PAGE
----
Personally speaking, I would be shocked if The Elder Scrolls VI and Starfield become full Xbox exclusives. After buying the Minecraft series, Microsoft did not pull the franchise off competing platforms--instead, it kept those games on PlayStation and Nintendo and is now reaping the benefits. Spencer has said that Microsoft is in fact one of the largest publishers on PlayStation by revenue thanks to Minecraft. It's not too far of a stretch to envision a similar situation with future games from Bethesda on non-Xbox/PC platforms.

Going back to Spencer's comment, his wording about "some new titles in the future" is weirdly and ambiguously couched. We don't know if this is in relation to games that have already been announced or future titles to be revealed later. It's a bummer that there continues to be a serious lack of depth and clarity about what this deal means for the future of Bethesda and Xbox. It is surely a complicated, involved, and nuanced matter, but when Microsoft keeps quiet about the specifics, people understandably gravitate toward theories and speculation.

Another element at play here is that Bethesda Game Studios has arguably been an Xbox-centric studio for some time already. The RPG The Elder Scrolls III: Morrowind was exclusive to Xbox and PC, while The Elder Scrolls IV: Oblivion launched as a timed-exclusive on Xbox 360. More recently, Fallout 76 had several exclusive arrangements in place with Xbox, including a special-edition console. There is also the matter that players have reported that several Bethesda-developed games in the Fallout and Elder Scrolls franchises have performed poorly on PlayStation hardware compared to Xbox. All of this contributes to the marriage of Microsoft and ZeniMax being less of a surprise and more of an extension of their ongoing relationship.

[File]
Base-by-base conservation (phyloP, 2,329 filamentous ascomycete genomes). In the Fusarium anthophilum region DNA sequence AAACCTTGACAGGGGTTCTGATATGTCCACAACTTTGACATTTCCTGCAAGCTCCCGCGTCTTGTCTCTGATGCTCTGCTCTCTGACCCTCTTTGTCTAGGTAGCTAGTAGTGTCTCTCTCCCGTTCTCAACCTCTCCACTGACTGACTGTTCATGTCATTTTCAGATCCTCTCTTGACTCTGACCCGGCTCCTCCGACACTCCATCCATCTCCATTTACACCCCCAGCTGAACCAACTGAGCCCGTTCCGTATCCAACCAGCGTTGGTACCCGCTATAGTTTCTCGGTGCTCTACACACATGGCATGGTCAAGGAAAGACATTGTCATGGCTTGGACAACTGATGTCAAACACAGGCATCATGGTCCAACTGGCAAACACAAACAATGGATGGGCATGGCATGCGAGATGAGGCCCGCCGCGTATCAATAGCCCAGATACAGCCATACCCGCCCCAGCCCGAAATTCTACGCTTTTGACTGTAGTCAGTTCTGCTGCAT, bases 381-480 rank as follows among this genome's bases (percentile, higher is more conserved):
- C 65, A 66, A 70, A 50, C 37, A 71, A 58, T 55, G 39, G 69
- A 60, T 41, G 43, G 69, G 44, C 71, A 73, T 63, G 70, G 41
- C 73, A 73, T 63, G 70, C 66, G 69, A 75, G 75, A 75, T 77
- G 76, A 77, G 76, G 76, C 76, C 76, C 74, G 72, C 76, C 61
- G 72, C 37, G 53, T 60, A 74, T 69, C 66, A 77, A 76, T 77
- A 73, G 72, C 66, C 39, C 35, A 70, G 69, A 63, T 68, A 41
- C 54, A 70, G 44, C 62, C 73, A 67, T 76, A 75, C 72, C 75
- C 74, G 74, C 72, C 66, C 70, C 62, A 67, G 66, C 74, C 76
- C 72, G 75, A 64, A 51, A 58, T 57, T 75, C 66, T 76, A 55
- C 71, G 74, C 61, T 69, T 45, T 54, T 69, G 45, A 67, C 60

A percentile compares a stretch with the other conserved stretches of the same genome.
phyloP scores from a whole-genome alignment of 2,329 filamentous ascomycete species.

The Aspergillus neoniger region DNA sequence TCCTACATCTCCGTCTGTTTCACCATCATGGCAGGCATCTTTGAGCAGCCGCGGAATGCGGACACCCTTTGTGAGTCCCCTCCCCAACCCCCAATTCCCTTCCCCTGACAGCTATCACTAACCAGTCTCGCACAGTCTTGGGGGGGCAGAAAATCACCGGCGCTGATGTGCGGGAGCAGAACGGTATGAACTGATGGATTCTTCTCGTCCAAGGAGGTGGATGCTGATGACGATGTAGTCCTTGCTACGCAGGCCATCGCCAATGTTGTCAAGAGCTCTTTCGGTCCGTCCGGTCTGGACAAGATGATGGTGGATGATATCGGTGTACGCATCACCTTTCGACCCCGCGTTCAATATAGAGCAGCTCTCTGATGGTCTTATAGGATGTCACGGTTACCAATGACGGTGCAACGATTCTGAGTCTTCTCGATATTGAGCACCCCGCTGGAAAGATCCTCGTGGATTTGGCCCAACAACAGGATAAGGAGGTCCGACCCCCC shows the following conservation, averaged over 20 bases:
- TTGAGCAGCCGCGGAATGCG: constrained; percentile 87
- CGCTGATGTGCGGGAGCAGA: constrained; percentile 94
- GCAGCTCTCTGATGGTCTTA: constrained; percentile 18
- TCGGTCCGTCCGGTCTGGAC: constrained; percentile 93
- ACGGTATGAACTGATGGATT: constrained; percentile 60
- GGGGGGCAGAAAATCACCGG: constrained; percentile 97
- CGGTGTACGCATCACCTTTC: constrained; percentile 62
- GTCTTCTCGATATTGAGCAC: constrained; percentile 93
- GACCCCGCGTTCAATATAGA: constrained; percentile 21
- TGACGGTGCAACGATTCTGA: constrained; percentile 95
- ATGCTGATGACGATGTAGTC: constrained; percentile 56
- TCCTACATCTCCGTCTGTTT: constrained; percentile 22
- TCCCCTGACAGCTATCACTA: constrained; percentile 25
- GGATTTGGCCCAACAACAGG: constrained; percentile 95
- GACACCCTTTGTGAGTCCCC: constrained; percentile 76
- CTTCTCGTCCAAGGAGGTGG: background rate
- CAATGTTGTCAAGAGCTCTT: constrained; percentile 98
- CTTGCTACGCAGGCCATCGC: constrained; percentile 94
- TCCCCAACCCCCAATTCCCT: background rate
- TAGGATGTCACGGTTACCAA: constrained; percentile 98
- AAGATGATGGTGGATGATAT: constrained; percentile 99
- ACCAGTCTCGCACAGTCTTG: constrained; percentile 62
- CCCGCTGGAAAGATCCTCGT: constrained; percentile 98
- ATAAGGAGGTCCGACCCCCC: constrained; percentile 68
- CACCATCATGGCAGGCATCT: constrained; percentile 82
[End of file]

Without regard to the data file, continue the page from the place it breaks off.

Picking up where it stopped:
What's more, the scope of this deal with Microsoft and ZeniMax covers much more than just titles in the Elder Scrolls and Fallout universes developed by Bethesda Game Studios. ZeniMax's other internal studios--including id Software, Arkane, ZeniMax Online Studios, Machine Games, Tango Gameworks, Alpha Dog, and Roundhouse Studios--all now belong to Microsoft. With so many studios developing what must be numerous games all at the same time, Microsoft will seemingly have an array of titles to choose from when it comes to which will be exclusive to its own platforms. There may be a specific consideration or business case for a title to be exclusive instead of multiplatform, like one that takes advantage of a specific piece of hardware or technology that Microsoft has and others don't. Perhaps there may be a more experimental title that Microsoft wants to bring to its platform exclusively, as was the case for Fallout Shelter back in 2017--it came to Xbox a year before other consoles.

Simply put, we just don't know what these exclusives will be. But what we finally know for sure about the Microsoft/Bethesda deal is that there will absolutely be future Bethesda games that are exclusive to Xbox and PC. Microsoft is rumored to host a video presentation this Thursday, March 11, where it may divulge more details about the future roadmap for Bethesda games, but don't expect much. If the reports are true, Microsoft and Bethesda are likely holding back their bigger announcements for sometime this summer around the time of E3.